Tagged With nexus

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After months of rumours we're getting our first look at Google's new phones, the Pixel and Pixel XL. The phones are a huge freaking deal for Google, because they are the first flagship Android phones from the company that don't use the "Nexus" brand name. More than a change in name, the phones reflect Google's biggest ideas yet about how you interact with the device you carry everywhere.

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Google's October 5 gadget extravaganza is quickly approaching, and if the rumours are true, there's plenty to be excited about. The company is supposedly getting ready for an entire hardware overhaul, and that means we expect to see not just new phones but possibly also laptops and streaming devices. Have there been rumours? Many! Here's what we think we know about what Google's got in store.

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With CPU and GPU vendors laser-focused on power consumption, modern gadgets such as notebooks and smartphones are getting cooler by the year. Mobiles in particular are still near-doubling in performance with each generation, without a matching leap in heat output. But how do today's popular phones stack up against each other in pure numbers? Pass over that heat gun, would you?

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Nexus phones are essential tools for any Android fan or developer because of their lack of bloatware and regular system updates. Now, thanks to tweaks to the latest version of the operating system, it's not that difficult to get a Nexus-style experience on any handset. Here's how you can do it.

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When you're buying your lunch today, you might want to take a moment and spend a little more. Gizmodo's Lunch Time Deals posts point out any particularly good bargains for Aussie bargain hunters around the 'net. There's a pretty tempting tempoarary price drop at JB Hi-Fi for both of Google's newest Nexus phones, the 6P and the 5X.

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First things first — if you're expecting to flip a switch or tweak a setting on your Nexus 5 to magically add faster storage, well, turn away now. On the other hand, if you're good with a soldering iron, comfortable with electronics and don't mind potentially bricking your phone, you too can give your aging gadget a face-lift.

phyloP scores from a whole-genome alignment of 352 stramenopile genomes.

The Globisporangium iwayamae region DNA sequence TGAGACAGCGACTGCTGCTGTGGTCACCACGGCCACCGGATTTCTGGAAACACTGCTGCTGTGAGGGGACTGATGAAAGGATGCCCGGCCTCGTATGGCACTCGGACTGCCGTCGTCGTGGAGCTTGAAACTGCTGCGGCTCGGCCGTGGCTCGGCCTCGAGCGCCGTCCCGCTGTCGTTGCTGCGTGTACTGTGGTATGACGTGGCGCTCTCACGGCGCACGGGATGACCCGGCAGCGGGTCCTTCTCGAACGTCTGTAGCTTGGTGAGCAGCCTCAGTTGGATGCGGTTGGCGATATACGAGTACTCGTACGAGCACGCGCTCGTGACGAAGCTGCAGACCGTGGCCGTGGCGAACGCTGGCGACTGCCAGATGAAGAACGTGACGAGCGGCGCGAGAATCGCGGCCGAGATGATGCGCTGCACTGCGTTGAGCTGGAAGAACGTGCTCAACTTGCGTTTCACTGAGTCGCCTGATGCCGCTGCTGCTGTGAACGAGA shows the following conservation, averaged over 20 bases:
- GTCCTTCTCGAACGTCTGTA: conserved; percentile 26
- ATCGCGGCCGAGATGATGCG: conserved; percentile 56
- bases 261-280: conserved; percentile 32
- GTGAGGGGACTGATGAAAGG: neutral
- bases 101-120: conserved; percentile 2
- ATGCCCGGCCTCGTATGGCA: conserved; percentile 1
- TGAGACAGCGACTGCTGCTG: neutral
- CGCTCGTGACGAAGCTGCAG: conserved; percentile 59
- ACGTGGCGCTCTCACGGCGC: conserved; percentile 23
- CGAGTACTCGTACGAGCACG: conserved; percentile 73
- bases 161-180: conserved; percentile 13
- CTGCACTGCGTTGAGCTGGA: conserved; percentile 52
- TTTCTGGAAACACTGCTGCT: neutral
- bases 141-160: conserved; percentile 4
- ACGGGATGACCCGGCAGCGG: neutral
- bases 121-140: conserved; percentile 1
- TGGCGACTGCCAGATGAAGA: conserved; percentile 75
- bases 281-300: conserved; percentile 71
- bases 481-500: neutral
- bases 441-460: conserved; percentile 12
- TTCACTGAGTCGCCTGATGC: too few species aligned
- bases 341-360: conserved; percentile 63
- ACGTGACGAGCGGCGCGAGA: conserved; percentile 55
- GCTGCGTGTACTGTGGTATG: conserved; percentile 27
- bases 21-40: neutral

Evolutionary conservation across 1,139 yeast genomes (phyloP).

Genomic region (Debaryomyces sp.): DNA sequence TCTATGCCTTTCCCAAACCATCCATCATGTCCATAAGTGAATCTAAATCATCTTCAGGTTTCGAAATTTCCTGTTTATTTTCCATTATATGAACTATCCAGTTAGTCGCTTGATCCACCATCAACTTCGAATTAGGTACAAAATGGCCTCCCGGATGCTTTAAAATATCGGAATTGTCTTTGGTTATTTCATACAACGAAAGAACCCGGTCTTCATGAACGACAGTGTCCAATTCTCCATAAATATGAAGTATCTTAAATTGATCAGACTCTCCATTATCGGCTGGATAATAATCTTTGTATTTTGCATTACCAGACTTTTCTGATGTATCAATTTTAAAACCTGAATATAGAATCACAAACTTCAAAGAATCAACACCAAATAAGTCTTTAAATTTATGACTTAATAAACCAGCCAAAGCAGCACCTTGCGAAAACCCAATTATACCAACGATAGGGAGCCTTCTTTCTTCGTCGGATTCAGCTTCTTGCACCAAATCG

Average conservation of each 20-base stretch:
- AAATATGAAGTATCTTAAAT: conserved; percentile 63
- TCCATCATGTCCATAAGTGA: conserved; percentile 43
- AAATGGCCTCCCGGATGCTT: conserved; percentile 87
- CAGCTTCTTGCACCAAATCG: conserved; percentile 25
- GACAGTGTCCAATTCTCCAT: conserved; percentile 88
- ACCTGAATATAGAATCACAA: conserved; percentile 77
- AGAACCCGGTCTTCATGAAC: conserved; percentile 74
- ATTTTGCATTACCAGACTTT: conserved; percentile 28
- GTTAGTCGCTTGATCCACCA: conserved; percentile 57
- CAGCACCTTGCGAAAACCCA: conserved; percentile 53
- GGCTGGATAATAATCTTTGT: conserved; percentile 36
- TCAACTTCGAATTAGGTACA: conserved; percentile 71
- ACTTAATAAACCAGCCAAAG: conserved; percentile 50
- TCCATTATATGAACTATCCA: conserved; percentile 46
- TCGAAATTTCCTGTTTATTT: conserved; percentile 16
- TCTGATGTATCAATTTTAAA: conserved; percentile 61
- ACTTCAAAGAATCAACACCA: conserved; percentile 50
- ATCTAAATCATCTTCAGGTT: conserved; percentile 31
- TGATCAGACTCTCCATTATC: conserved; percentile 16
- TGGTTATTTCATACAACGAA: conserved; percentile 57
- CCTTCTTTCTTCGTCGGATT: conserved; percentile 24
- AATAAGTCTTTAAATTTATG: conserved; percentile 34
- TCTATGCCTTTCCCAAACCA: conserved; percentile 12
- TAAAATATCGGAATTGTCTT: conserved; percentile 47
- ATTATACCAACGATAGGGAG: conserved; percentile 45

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Google's Nexus smartphones are pretty and powerful, but with edge-to-edge glass screens and a metal chassis on the larger 6P, they're prone to the occasional scratch and ding. Google has thusly just released — in the US, at least — new Live Cases for the Nexus 6, 5X and 6P that let you print your own photos and designs, or even a Google Maps location, onto a polycarbonate case.

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The funny thing about buying a smartphone in 2016 is that it's hard to go wrong. Not too long ago, even great phones could have terrible battery life, be bogged down by gobs of unwanted software, have an awful camera, or be missing a crucial feature or two. Now, we find almost every major handset will last till bedtime, take decent photos, display them on an excellent screen, blaze through apps with a speedy processor, and browse the web with fast 4G/LTE connectivity.

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This week, Google launched Android Beta, a program designed to give developers (and other Android obsessives) a look at what's next for the world's most popular mobile operating system. For now, that means people can use the program to try Android N, the newest (and unreleased) version of Android.

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Google's Nexus phones are currently built in partnership with hardware manufacturers, such as Huawei and LG, who have development teams on site at Google. But taking a leaf out of Apple's book with the iPhone, Google is reportedly looking to take a more hands-on approach to the production of the Nexus.

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After a long time in the wilderness, Google's Nexus program is back. It's back with two new smartphones — a 5.7-inch metal monster that we called "the Android phone for everyone", and this little ol' underdog.

Little is probably the wrong word for a phone with a 5.2-inch display, and underdog is probably the wrong word for a smartphone with the explicit backing and branding of a $350 billion tech giant, but it's hard to find a way in which the Nexus 5X looks better on paper than its flagship big brother. Then you pick it up.

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Google-designed Nexus phones have been beating the handsets designed by third-parties for a few years now, owing to their use of an unfettered stock Android. With the 6P, Nexus finally gets gorgeous hardware to match the lustre of its powerful software. It's the Android phone almost everyone should buy.